I think the top 5 places to see in Georgia are:
- Mount Kazbegi and the Gergeti Trinity Church
- Vardzia, the cave settlement from the 12th century
- The Svaneti Region
- The Tusheti National Park
- Tbilisi and Mtskheta
Of course there are plenty of other great attractions, but for the limited time we had in Georgia, we narrowed the list down to these.
So after spending a bit less than 2 days at Mount Kazbegi, we were driving south again to Vardzia.
Looking at the map later, we discovered that we could have saved quite a few hundred miles and a couple of days drive if we’d only taken the border crossing at Vale instead of Sarpi. That way Vardzia could have been just a stop on the way to the Toyota Service in Tbilisi.
The first upside of the extra miles was that we discovered a great wild camping spot (with iOverlander, as always) just next to Gori. The dead end dirt track lead us to the shores of the Kura river.
The flat, clear area looked perfect for camping or even a picnic for people from nearby Gori.
Unfortunately, after we stopped we saw the place must be popular, as a large area by the river was covered with plastic.
The reality: plastic rubbish is everywhere. Very sad.
We still had a great evening there and tried out both of our camping showers; the classic shower bag and our 12 Volt shower with an immersible pump. We’d used the shower bag before, but not the 12 Volt one. I was quite pleased with how well it worked, along with the sponsored shower tent we got from Euro4x4Parts.
Aspindza is a town about 20 miles away from Vardzia. We planned to stay there for a couple of days so decided to stay in a hotel, as there were no campsites around town. We made a mistake by not driving all the way to the Vardzia caves, as there would have been some very nice spots to camp at.
Vardzia is an underground (fortified) monastery that was built in the 12th century under the reign of King Tamar (she was crowned as a king, not a queen!).
In the 12th century the kingdom of Georgia was constantly under threat by the Mongol Empire. To help her people avoid the Mongol onslaught, Tamar ordered the construction of an underground sanctuary and they secretly started building this fortress under the Erusheli mountain.
Walking through the remaining caves, it’s hard to grasp how massive a job it was to build it. Apparently Vardzia helped save the Georgian lifestyle and culture from the invading Mongols.
This cave fortress eventually had 13 levels built. Among its thousands of rooms was a throne room, a reception chamber, a meeting room, a bakery, a forge, chapels and a huge church. The only way to get to this underground city was through a secret tunnel which started at the nearby Mtkvari River.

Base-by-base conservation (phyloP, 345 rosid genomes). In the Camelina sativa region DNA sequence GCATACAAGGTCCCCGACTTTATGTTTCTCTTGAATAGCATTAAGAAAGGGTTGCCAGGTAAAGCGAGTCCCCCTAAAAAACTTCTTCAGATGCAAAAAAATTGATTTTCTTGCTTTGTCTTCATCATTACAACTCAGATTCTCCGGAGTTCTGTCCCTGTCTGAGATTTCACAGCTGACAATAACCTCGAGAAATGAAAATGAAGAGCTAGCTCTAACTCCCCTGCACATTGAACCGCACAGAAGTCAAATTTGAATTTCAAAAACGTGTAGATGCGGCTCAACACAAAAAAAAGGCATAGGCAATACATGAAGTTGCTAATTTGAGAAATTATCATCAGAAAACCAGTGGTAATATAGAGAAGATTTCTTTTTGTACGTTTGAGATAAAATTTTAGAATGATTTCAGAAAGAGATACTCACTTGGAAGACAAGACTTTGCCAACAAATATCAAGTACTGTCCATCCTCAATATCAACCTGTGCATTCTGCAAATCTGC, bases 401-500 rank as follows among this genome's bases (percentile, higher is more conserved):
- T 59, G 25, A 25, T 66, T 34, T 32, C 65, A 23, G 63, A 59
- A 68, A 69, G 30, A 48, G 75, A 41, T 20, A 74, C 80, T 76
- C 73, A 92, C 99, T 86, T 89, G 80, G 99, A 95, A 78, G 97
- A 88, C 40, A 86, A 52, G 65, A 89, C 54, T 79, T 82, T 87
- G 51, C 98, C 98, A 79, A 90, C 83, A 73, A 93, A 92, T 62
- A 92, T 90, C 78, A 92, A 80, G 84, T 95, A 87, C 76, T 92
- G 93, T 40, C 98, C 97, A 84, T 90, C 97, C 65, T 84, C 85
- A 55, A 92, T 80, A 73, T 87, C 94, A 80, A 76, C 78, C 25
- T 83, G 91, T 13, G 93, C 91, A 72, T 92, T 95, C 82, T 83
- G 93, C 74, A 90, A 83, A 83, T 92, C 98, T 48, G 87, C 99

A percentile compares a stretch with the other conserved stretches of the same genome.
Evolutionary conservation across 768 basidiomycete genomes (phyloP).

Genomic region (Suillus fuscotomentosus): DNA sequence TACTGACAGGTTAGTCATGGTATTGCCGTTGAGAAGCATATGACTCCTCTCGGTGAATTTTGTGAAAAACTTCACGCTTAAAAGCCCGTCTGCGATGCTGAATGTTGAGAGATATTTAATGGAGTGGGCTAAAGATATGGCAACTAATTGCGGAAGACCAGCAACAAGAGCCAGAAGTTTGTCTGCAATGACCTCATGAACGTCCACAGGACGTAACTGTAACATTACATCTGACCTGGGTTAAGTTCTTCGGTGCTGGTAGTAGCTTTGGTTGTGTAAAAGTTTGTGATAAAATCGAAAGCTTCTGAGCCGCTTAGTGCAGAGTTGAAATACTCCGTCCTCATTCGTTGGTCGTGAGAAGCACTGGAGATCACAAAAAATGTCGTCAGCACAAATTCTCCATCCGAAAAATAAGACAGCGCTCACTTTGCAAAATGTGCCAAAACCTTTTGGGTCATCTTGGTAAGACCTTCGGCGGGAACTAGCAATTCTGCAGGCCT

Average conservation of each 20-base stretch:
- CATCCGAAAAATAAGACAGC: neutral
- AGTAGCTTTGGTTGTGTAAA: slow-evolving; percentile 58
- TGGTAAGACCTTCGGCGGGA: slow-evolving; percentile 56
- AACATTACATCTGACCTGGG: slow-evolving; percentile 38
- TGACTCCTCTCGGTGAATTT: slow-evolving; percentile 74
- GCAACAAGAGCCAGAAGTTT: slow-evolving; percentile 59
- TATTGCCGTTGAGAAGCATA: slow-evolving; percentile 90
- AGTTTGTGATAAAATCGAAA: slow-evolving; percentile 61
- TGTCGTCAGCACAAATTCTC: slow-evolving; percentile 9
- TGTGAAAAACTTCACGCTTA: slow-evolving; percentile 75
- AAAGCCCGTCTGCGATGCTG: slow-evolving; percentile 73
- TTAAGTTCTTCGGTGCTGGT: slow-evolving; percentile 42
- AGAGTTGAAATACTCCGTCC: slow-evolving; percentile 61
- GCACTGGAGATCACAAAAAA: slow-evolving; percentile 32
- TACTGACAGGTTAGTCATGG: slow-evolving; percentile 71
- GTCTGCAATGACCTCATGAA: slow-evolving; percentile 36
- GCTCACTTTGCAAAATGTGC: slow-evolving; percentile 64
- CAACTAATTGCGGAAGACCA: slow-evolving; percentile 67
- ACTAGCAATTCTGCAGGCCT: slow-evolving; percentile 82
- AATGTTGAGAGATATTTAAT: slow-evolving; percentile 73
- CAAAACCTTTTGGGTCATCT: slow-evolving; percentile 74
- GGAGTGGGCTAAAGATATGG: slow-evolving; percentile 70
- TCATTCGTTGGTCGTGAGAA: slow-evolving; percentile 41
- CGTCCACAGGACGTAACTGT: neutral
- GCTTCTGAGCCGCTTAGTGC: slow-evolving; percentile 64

The monks designed an irrigation system in order to be able to farm the land (terraces) just outside the caves, so Vardzia was completely self-sustaining. They were not only producing food though. From the remains of this large complex it’s clear that the monks loved their wine. According to archeologists, they had 25 wine cellars containing 185 wine jars.
Unfortunately, 100 years after its construction, an enormous earthquake ripped the mountain apart and two-thirds of Vardzia was destroyed.
Still, the remaining one-third that you can see today is still a unique experience. You can’t stop wondering, how did they build it? How much work and how hard was it?
After Vardzia though, I was very keen to drive up north again to a town called Telavi, because this was where we could start our drive up to the Tusheti National Park.
Since we’d already crossed the country twice now, going back north I didn’t want to drive on the same highways again, so we looked at the map and chose some country roads. This was one of the best decisions we made so far during the trip. It was mostly an off-road trail and took us through places that you probably can’t find in guide books. Some parts of the road were atrocious, where we couldn’t drive faster than 10 miles an hour. Other sections, however, were very enjoyable and the scenery just added to the experience. It was like driving in a postcard!
Telavi lies in the wine producing region of Georgia, and we were eager to try some of the local wines out. We went to the Schuchmann Winery where we knew they’d actually let us camp and we could have a great dinner with wine tasting too.
I couldn’t wait for the next day, when we were due to drive to the Tusheti National Park.